Monthly Archives: May 2014

An Organ in the Wilderness

Who were the organists playing instruments built by Klemm and others? We know one Brother Wilhelm Grabs of the Moravians of Bethlehem, Pennsylvania was called to become an organist in a new city carved out of the wilderness, Wachovia, North Carolina.

Br. BillyDocumented in one of the extensive diaries kept by the leader of the Bethlehem community the following story is told: In 1774, Brother Wilhelm Grabs was chosen to transport a small one-rank organ from Bethlehem, Pennsylvania to Wachovia, North Carolina via ox cart through dense forested terrain. Once the organ was set-up in the rudely constructed church, Brother Grabs, a twenty-year-old man with huge hands more akin to his shoemaker’s trade, was assigned to learn the art of playing this little organ.

It is on this organ that Brother Grabs was playing when a band of Cherokee Native Americans appeared at the tiny settlement. The sounds of this remarkable instrument amazed them. Astounded, they imagined the sound was made by singing children hidden inside the box of the organ.

Exactly what type of music was played by these early American Moravian organists remains a mystery. Possibly it was notated in manuscripts brought from the organists’ countries of origin. Possibly it was music that was popular in their German homelands; or possibly the organists were skilled at improvising and required little or no written organ music for the use in church services of this period.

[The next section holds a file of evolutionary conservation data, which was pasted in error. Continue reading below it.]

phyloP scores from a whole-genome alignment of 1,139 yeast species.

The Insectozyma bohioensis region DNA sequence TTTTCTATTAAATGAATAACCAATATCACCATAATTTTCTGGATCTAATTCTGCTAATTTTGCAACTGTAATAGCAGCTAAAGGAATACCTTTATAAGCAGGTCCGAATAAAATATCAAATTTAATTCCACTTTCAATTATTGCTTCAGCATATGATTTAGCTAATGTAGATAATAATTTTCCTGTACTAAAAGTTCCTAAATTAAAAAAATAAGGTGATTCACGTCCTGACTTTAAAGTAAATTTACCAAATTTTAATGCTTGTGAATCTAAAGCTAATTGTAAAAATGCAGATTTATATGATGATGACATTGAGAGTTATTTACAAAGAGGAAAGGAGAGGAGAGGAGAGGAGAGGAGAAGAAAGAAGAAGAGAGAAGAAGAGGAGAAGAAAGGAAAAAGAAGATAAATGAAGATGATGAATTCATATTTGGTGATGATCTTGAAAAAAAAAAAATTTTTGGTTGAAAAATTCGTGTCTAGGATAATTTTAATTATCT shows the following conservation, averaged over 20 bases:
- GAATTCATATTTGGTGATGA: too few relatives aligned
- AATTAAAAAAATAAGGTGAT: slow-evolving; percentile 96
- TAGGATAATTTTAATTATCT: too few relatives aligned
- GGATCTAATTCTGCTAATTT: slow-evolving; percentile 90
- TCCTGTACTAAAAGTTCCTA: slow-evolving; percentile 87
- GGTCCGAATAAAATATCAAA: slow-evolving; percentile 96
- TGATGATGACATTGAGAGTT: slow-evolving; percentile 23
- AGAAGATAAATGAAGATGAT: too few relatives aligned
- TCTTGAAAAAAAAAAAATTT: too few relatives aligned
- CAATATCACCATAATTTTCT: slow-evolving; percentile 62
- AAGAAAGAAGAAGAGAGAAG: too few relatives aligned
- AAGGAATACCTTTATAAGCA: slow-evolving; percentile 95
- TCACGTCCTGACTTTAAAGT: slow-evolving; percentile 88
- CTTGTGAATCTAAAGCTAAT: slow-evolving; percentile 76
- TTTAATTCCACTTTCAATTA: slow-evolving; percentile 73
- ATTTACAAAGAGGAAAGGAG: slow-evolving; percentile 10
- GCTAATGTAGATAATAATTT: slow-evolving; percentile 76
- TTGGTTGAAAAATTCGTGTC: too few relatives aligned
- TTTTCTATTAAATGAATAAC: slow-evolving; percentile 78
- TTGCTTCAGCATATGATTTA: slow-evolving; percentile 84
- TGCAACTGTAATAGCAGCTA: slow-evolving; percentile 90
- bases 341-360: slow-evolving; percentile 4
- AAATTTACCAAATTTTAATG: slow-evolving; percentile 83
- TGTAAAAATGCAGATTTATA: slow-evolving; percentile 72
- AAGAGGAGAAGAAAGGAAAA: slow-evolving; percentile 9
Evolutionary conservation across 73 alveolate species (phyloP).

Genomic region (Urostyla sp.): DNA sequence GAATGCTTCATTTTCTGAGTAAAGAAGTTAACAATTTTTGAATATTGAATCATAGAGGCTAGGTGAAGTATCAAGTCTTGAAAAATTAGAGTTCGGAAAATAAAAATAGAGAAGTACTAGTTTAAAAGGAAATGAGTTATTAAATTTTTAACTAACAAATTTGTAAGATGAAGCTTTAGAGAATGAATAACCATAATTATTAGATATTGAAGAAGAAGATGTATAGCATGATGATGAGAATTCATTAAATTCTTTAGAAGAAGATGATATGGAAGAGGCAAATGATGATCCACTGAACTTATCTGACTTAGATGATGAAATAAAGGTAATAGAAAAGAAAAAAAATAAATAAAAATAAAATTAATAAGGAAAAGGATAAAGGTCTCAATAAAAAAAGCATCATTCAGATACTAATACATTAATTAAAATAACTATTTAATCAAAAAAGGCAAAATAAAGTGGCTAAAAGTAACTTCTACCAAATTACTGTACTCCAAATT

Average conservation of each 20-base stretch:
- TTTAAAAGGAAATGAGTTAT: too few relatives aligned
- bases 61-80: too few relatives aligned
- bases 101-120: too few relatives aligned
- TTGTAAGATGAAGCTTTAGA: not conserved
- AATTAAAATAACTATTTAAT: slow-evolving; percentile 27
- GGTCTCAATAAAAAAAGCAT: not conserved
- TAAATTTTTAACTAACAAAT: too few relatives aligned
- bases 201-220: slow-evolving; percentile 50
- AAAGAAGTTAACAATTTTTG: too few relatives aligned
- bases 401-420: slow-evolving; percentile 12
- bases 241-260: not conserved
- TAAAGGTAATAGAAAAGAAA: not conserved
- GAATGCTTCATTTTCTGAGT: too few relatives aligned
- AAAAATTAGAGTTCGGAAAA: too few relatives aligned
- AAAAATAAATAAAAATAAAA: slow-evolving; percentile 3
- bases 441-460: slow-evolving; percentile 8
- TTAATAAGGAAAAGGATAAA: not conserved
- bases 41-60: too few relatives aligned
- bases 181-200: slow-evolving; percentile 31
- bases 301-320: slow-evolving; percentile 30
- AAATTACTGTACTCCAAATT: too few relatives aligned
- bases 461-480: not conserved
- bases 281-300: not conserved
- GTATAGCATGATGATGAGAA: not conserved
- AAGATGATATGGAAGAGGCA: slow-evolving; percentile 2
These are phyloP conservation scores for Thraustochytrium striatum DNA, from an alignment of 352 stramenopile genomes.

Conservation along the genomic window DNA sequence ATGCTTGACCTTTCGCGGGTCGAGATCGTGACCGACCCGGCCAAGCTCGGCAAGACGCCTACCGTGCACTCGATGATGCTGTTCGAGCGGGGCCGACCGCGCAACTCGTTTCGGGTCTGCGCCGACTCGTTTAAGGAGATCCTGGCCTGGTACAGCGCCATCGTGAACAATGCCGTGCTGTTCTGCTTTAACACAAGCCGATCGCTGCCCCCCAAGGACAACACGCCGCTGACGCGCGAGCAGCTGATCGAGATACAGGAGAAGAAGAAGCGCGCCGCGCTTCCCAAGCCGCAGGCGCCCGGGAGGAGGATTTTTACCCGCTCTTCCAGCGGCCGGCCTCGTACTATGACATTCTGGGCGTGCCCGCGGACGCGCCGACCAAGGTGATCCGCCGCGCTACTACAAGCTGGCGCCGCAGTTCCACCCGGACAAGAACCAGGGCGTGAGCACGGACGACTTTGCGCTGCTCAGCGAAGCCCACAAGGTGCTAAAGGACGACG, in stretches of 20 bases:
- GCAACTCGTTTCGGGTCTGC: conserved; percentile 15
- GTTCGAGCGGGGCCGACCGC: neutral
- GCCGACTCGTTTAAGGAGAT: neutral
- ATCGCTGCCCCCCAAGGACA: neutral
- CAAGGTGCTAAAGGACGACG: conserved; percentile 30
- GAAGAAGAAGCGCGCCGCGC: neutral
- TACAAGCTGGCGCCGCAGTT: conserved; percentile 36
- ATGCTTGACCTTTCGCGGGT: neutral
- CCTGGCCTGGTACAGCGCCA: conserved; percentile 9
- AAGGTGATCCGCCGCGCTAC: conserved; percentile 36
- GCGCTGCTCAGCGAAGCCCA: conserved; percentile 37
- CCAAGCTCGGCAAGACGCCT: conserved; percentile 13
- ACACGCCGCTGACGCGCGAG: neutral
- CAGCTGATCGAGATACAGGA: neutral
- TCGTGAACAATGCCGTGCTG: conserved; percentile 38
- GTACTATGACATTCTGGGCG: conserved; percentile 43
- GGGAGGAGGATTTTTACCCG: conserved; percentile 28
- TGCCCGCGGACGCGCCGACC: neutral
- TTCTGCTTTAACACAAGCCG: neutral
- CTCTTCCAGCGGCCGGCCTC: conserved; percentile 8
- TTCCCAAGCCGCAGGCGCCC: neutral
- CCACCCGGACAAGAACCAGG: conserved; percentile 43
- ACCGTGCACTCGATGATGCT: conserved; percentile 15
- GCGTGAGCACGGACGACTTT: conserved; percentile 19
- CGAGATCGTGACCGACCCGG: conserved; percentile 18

We do know, however, that the music played in 18th-century Bethlehem on a small one-rank organ would probably sound austere and plain-faced to our ears. However, this simple music was most certainly exhilarating in a world without the tumult, commotion and noise of our existence. The sound of those first Moravian organs must have been fascinating to people who had never heard such a thing as an organ.

Through the influence of the Moravians, a lasting mark was made on the history of Early American music.

Dr. Jeannine Jordan earned her doctorate degree in organ performance and music history S2SS logofrom University of Oregon. For more details visit http://promotionmusic.org Her dissertation and further research on the history of the organ in America, give her a remarkable foundation of knowledge that is evident in her American Music Performances.  Dr. Jordan is intent on sharing the rich heritage of the organ music in Early America through “From Sea to Shining Sea,” an organ and multimedia program. Please follow this link to find out more. https://promotionmusic.org/From_Sea_to_Shining_Sea.html

 

The Sophisticated Musical Culture of the Moravians in Early America

The richest and most sophisticated musical culture in colonial America was that of the Moravians in Pennsylvania and the Carolinas. The Moravians came from German-speaking Bohemia to first settle in the West Indies in 1732. By 1741, however, a sizable community of Moravians had settled in Bethlehem, Pennsylvania.

Klemm organIn a few short years, Moravian communities were being established all over the colonies-many literally carved out of the wilderness. Important to those communities was worship and music and thus organs, organ music and organists played an important role.

Within five years of the settlement of Bethlehem, Pennsylvania, in 1746, Johann Gottlob Klemm installed an organ in the Moravian Church. Klemm thus claimed the distinction of being known as America’s first professional organ builder.

Dr. Jeannine Jordan, organist and David Jordan, media artist are the creators and performers of the organ and multi-media concert experience, From Sea to Shining Sea.  Visit www.fromseatoshiningsea.net to discover more.